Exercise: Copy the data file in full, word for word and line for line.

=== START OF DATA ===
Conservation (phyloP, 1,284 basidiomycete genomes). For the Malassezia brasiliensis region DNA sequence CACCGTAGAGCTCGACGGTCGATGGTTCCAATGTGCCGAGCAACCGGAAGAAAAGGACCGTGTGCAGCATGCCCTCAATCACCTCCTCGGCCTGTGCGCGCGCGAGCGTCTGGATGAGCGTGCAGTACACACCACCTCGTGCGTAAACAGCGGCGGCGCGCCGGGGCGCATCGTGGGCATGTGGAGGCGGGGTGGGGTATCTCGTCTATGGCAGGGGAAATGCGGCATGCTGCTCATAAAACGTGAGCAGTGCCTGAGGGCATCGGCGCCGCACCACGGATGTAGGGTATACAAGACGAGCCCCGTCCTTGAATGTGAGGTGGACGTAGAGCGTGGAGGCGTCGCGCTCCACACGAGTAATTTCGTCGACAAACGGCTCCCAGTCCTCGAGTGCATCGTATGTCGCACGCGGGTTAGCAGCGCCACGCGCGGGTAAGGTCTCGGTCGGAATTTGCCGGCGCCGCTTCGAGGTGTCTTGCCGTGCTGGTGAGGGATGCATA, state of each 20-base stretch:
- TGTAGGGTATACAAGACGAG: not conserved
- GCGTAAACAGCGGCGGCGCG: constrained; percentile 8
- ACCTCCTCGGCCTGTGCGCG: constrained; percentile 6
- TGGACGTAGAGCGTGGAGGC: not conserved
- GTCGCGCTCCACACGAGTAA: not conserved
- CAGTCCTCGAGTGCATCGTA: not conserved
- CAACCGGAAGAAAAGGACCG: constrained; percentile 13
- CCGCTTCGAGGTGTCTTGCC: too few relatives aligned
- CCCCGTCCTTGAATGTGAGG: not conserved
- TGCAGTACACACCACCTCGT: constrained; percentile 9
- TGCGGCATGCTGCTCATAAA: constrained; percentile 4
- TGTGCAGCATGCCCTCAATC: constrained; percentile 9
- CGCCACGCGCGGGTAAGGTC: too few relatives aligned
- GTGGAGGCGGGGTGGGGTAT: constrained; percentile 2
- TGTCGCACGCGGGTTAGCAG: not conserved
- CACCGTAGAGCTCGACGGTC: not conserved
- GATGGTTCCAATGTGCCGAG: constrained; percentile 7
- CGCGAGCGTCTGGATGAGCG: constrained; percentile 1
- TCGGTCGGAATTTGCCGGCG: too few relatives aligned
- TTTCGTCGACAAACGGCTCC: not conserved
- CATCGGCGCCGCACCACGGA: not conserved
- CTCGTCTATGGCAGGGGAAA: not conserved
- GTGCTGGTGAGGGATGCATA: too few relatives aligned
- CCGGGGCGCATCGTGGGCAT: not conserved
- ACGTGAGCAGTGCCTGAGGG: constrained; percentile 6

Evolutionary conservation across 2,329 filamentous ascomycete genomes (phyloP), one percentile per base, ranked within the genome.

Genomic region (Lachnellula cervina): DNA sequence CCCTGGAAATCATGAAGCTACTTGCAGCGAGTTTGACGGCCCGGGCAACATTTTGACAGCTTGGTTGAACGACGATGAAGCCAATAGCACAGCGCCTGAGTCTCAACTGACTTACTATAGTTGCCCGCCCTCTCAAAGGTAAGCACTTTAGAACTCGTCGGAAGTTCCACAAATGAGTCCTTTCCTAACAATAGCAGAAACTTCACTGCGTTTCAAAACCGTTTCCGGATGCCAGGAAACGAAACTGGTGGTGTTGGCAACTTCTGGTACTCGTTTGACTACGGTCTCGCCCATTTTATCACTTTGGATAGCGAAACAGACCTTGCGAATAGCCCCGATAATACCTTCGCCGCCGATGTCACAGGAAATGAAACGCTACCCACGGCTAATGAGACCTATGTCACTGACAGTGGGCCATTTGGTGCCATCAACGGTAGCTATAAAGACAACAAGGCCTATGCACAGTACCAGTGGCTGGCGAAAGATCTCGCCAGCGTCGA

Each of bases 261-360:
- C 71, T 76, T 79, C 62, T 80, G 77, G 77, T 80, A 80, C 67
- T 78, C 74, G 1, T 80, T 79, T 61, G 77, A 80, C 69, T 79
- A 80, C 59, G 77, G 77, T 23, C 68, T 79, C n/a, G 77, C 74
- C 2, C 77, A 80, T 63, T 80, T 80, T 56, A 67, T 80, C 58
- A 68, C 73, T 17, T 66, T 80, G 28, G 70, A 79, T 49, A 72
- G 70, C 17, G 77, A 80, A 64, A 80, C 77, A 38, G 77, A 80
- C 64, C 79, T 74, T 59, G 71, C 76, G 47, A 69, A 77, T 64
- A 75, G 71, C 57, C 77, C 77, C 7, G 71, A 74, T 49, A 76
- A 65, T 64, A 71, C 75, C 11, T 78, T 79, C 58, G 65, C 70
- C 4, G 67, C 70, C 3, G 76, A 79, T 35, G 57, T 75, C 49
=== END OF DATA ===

Conservation (phyloP, 1,284 basidiomycete genomes). For the Malassezia brasiliensis region DNA sequence CACCGTAGAGCTCGACGGTCGATGGTTCCAATGTGCCGAGCAACCGGAAGAAAAGGACCGTGTGCAGCATGCCCTCAATCACCTCCTCGGCCTGTGCGCGCGCGAGCGTCTGGATGAGCGTGCAGTACACACCACCTCGTGCGTAAACAGCGGCGGCGCGCCGGGGCGCATCGTGGGCATGTGGAGGCGGGGTGGGGTATCTCGTCTATGGCAGGGGAAATGCGGCATGCTGCTCATAAAACGTGAGCAGTGCCTGAGGGCATCGGCGCCGCACCACGGATGTAGGGTATACAAGACGAGCCCCGTCCTTGAATGTGAGGTGGACGTAGAGCGTGGAGGCGTCGCGCTCCACACGAGTAATTTCGTCGACAAACGGCTCCCAGTCCTCGAGTGCATCGTATGTCGCACGCGGGTTAGCAGCGCCACGCGCGGGTAAGGTCTCGGTCGGAATTTGCCGGCGCCGCTTCGAGGTGTCTTGCCGTGCTGGTGAGGGATGCATA, state of each 20-base stretch:
- TGTAGGGTATACAAGACGAG: not conserved
- GCGTAAACAGCGGCGGCGCG: constrained; percentile 8
- ACCTCCTCGGCCTGTGCGCG: constrained; percentile 6
- TGGACGTAGAGCGTGGAGGC: not conserved
- GTCGCGCTCCACACGAGTAA: not conserved
- CAGTCCTCGAGTGCATCGTA: not conserved
- CAACCGGAAGAAAAGGACCG: constrained; percentile 13
- CCGCTTCGAGGTGTCTTGCC: too few relatives aligned
- CCCCGTCCTTGAATGTGAGG: not conserved
- TGCAGTACACACCACCTCGT: constrained; percentile 9
- TGCGGCATGCTGCTCATAAA: constrained; percentile 4
- TGTGCAGCATGCCCTCAATC: constrained; percentile 9
- CGCCACGCGCGGGTAAGGTC: too few relatives aligned
- GTGGAGGCGGGGTGGGGTAT: constrained; percentile 2
- TGTCGCACGCGGGTTAGCAG: not conserved
- CACCGTAGAGCTCGACGGTC: not conserved
- GATGGTTCCAATGTGCCGAG: constrained; percentile 7
- CGCGAGCGTCTGGATGAGCG: constrained; percentile 1
- TCGGTCGGAATTTGCCGGCG: too few relatives aligned
- TTTCGTCGACAAACGGCTCC: not conserved
- CATCGGCGCCGCACCACGGA: not conserved
- CTCGTCTATGGCAGGGGAAA: not conserved
- GTGCTGGTGAGGGATGCATA: too few relatives aligned
- CCGGGGCGCATCGTGGGCAT: not conserved
- ACGTGAGCAGTGCCTGAGGG: constrained; percentile 6

Evolutionary conservation across 2,329 filamentous ascomycete genomes (phyloP), one percentile per base, ranked within the genome.

Genomic region (Lachnellula cervina): DNA sequence CCCTGGAAATCATGAAGCTACTTGCAGCGAGTTTGACGGCCCGGGCAACATTTTGACAGCTTGGTTGAACGACGATGAAGCCAATAGCACAGCGCCTGAGTCTCAACTGACTTACTATAGTTGCCCGCCCTCTCAAAGGTAAGCACTTTAGAACTCGTCGGAAGTTCCACAAATGAGTCCTTTCCTAACAATAGCAGAAACTTCACTGCGTTTCAAAACCGTTTCCGGATGCCAGGAAACGAAACTGGTGGTGTTGGCAACTTCTGGTACTCGTTTGACTACGGTCTCGCCCATTTTATCACTTTGGATAGCGAAACAGACCTTGCGAATAGCCCCGATAATACCTTCGCCGCCGATGTCACAGGAAATGAAACGCTACCCACGGCTAATGAGACCTATGTCACTGACAGTGGGCCATTTGGTGCCATCAACGGTAGCTATAAAGACAACAAGGCCTATGCACAGTACCAGTGGCTGGCGAAAGATCTCGCCAGCGTCGA

Each of bases 261-360:
- C 71, T 76, T 79, C 62, T 80, G 77, G 77, T 80, A 80, C 67
- T 78, C 74, G 1, T 80, T 79, T 61, G 77, A 80, C 69, T 79
- A 80, C 59, G 77, G 77, T 23, C 68, T 79, C n/a, G 77, C 74
- C 2, C 77, A 80, T 63, T 80, T 80, T 56, A 67, T 80, C 58
- A 68, C 73, T 17, T 66, T 80, G 28, G 70, A 79, T 49, A 72
- G 70, C 17, G 77, A 80, A 64, A 80, C 77, A 38, G 77, A 80
- C 64, C 79, T 74, T 59, G 71, C 76, G 47, A 69, A 77, T 64
- A 75, G 71, C 57, C 77, C 77, C 7, G 71, A 74, T 49, A 76
- A 65, T 64, A 71, C 75, C 11, T 78, T 79, C 58, G 65, C 70
- C 4, G 67, C 70, C 3, G 76, A 79, T 35, G 57, T 75, C 49